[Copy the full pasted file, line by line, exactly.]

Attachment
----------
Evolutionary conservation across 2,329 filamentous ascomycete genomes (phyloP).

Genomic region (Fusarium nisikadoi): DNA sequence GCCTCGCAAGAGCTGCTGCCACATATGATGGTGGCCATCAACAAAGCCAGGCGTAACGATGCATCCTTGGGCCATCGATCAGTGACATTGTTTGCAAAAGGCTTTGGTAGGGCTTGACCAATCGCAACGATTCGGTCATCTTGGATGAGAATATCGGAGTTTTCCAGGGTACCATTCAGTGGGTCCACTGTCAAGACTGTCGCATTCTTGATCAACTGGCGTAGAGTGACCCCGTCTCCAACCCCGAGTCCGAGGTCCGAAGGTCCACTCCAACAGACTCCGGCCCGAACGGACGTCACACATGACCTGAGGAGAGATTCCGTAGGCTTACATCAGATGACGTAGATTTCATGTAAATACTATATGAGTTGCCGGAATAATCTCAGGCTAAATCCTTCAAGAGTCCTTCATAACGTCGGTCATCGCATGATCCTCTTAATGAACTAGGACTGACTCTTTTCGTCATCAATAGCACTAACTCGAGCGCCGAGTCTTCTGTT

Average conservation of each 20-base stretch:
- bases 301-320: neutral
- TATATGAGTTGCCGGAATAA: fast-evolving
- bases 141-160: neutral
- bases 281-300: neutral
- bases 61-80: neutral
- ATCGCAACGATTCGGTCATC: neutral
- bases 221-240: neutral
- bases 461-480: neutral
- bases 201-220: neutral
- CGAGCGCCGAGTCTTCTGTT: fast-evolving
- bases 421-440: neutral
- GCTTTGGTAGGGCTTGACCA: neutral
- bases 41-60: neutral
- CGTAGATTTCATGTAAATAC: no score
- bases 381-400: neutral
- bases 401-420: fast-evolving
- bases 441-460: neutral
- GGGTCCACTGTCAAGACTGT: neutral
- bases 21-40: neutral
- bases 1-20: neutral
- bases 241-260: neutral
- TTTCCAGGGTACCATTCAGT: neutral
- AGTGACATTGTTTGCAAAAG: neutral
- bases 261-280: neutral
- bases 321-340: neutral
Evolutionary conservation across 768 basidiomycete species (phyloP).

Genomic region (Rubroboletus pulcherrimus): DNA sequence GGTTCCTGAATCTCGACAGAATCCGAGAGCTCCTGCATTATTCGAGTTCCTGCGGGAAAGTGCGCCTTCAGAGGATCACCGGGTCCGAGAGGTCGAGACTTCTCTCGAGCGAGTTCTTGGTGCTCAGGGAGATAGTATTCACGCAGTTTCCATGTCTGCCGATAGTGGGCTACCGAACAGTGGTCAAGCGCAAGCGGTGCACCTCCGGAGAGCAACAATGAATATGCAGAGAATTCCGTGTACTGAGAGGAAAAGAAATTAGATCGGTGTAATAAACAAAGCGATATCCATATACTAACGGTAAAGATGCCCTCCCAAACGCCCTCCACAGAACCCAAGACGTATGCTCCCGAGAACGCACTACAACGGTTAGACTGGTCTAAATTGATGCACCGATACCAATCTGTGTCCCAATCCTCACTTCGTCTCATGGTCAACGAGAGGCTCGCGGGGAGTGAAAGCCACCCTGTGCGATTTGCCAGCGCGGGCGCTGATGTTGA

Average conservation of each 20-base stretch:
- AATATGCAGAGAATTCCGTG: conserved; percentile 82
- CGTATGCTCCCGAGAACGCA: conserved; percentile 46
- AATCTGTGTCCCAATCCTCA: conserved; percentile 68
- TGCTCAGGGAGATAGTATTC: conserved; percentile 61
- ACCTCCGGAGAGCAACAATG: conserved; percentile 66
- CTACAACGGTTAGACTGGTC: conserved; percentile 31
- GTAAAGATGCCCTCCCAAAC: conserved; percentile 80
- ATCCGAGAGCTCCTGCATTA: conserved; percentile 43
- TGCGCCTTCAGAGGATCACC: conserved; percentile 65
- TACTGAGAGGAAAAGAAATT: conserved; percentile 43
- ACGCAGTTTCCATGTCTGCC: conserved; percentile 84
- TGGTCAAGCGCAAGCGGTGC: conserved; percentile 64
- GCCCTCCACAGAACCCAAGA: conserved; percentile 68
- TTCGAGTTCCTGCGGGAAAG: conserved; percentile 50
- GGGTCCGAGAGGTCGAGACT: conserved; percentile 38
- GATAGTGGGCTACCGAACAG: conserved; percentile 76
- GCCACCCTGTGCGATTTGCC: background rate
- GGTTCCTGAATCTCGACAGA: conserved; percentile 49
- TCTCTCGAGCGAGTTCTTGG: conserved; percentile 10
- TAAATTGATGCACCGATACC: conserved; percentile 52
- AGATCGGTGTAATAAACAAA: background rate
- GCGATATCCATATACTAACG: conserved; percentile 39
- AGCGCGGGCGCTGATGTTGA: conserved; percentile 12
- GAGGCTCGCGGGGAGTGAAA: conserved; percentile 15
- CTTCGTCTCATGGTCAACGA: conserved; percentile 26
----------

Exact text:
Evolutionary conservation across 2,329 filamentous ascomycete genomes (phyloP).

Genomic region (Fusarium nisikadoi): DNA sequence GCCTCGCAAGAGCTGCTGCCACATATGATGGTGGCCATCAACAAAGCCAGGCGTAACGATGCATCCTTGGGCCATCGATCAGTGACATTGTTTGCAAAAGGCTTTGGTAGGGCTTGACCAATCGCAACGATTCGGTCATCTTGGATGAGAATATCGGAGTTTTCCAGGGTACCATTCAGTGGGTCCACTGTCAAGACTGTCGCATTCTTGATCAACTGGCGTAGAGTGACCCCGTCTCCAACCCCGAGTCCGAGGTCCGAAGGTCCACTCCAACAGACTCCGGCCCGAACGGACGTCACACATGACCTGAGGAGAGATTCCGTAGGCTTACATCAGATGACGTAGATTTCATGTAAATACTATATGAGTTGCCGGAATAATCTCAGGCTAAATCCTTCAAGAGTCCTTCATAACGTCGGTCATCGCATGATCCTCTTAATGAACTAGGACTGACTCTTTTCGTCATCAATAGCACTAACTCGAGCGCCGAGTCTTCTGTT

Average conservation of each 20-base stretch:
- bases 301-320: neutral
- TATATGAGTTGCCGGAATAA: fast-evolving
- bases 141-160: neutral
- bases 281-300: neutral
- bases 61-80: neutral
- ATCGCAACGATTCGGTCATC: neutral
- bases 221-240: neutral
- bases 461-480: neutral
- bases 201-220: neutral
- CGAGCGCCGAGTCTTCTGTT: fast-evolving
- bases 421-440: neutral
- GCTTTGGTAGGGCTTGACCA: neutral
- bases 41-60: neutral
- CGTAGATTTCATGTAAATAC: no score
- bases 381-400: neutral
- bases 401-420: fast-evolving
- bases 441-460: neutral
- GGGTCCACTGTCAAGACTGT: neutral
- bases 21-40: neutral
- bases 1-20: neutral
- bases 241-260: neutral
- TTTCCAGGGTACCATTCAGT: neutral
- AGTGACATTGTTTGCAAAAG: neutral
- bases 261-280: neutral
- bases 321-340: neutral
Evolutionary conservation across 768 basidiomycete species (phyloP).

Genomic region (Rubroboletus pulcherrimus): DNA sequence GGTTCCTGAATCTCGACAGAATCCGAGAGCTCCTGCATTATTCGAGTTCCTGCGGGAAAGTGCGCCTTCAGAGGATCACCGGGTCCGAGAGGTCGAGACTTCTCTCGAGCGAGTTCTTGGTGCTCAGGGAGATAGTATTCACGCAGTTTCCATGTCTGCCGATAGTGGGCTACCGAACAGTGGTCAAGCGCAAGCGGTGCACCTCCGGAGAGCAACAATGAATATGCAGAGAATTCCGTGTACTGAGAGGAAAAGAAATTAGATCGGTGTAATAAACAAAGCGATATCCATATACTAACGGTAAAGATGCCCTCCCAAACGCCCTCCACAGAACCCAAGACGTATGCTCCCGAGAACGCACTACAACGGTTAGACTGGTCTAAATTGATGCACCGATACCAATCTGTGTCCCAATCCTCACTTCGTCTCATGGTCAACGAGAGGCTCGCGGGGAGTGAAAGCCACCCTGTGCGATTTGCCAGCGCGGGCGCTGATGTTGA

Average conservation of each 20-base stretch:
- AATATGCAGAGAATTCCGTG: conserved; percentile 82
- CGTATGCTCCCGAGAACGCA: conserved; percentile 46
- AATCTGTGTCCCAATCCTCA: conserved; percentile 68
- TGCTCAGGGAGATAGTATTC: conserved; percentile 61
- ACCTCCGGAGAGCAACAATG: conserved; percentile 66
- CTACAACGGTTAGACTGGTC: conserved; percentile 31
- GTAAAGATGCCCTCCCAAAC: conserved; percentile 80
- ATCCGAGAGCTCCTGCATTA: conserved; percentile 43
- TGCGCCTTCAGAGGATCACC: conserved; percentile 65
- TACTGAGAGGAAAAGAAATT: conserved; percentile 43
- ACGCAGTTTCCATGTCTGCC: conserved; percentile 84
- TGGTCAAGCGCAAGCGGTGC: conserved; percentile 64
- GCCCTCCACAGAACCCAAGA: conserved; percentile 68
- TTCGAGTTCCTGCGGGAAAG: conserved; percentile 50
- GGGTCCGAGAGGTCGAGACT: conserved; percentile 38
- GATAGTGGGCTACCGAACAG: conserved; percentile 76
- GCCACCCTGTGCGATTTGCC: background rate
- GGTTCCTGAATCTCGACAGA: conserved; percentile 49
- TCTCTCGAGCGAGTTCTTGG: conserved; percentile 10
- TAAATTGATGCACCGATACC: conserved; percentile 52
- AGATCGGTGTAATAAACAAA: background rate
- GCGATATCCATATACTAACG: conserved; percentile 39
- AGCGCGGGCGCTGATGTTGA: conserved; percentile 12
- GAGGCTCGCGGGGAGTGAAA: conserved; percentile 15
- CTTCGTCTCATGGTCAACGA: conserved; percentile 26